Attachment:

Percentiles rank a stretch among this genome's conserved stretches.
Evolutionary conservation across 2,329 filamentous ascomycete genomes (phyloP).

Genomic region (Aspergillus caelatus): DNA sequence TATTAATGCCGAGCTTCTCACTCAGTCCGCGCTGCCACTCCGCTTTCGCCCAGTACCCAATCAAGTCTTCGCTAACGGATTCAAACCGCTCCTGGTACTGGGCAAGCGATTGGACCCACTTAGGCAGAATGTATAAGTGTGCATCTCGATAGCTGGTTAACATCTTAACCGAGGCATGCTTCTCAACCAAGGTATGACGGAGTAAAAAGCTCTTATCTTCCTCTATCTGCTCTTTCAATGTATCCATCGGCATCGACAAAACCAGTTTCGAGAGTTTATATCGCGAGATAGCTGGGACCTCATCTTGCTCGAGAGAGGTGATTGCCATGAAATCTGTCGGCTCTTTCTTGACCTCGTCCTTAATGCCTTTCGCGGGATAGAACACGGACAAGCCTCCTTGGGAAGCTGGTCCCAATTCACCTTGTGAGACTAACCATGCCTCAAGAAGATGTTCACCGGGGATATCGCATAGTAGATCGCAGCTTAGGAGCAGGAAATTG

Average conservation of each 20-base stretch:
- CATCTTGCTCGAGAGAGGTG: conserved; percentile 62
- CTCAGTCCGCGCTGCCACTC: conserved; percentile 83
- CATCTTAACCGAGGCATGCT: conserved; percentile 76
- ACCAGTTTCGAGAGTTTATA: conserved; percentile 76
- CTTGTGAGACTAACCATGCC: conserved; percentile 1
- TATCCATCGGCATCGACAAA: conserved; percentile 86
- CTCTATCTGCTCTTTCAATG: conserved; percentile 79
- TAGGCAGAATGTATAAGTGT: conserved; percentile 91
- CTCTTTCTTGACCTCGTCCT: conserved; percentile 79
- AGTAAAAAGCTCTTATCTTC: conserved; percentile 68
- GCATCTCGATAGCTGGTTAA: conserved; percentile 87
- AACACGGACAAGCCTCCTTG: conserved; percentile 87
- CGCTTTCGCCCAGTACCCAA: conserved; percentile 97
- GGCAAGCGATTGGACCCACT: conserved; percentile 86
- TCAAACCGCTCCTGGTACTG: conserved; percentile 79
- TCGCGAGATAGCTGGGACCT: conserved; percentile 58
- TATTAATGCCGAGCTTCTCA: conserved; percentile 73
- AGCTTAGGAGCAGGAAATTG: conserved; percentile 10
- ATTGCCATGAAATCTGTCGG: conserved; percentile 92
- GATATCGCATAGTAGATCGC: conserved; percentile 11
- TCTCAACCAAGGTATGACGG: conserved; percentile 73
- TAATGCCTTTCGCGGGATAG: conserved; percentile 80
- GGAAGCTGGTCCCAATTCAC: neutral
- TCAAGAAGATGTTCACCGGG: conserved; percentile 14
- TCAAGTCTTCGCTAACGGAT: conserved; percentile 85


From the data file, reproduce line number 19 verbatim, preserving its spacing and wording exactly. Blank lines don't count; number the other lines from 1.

- TCAAACCGCTCCTGGTACTG: conserved; percentile 79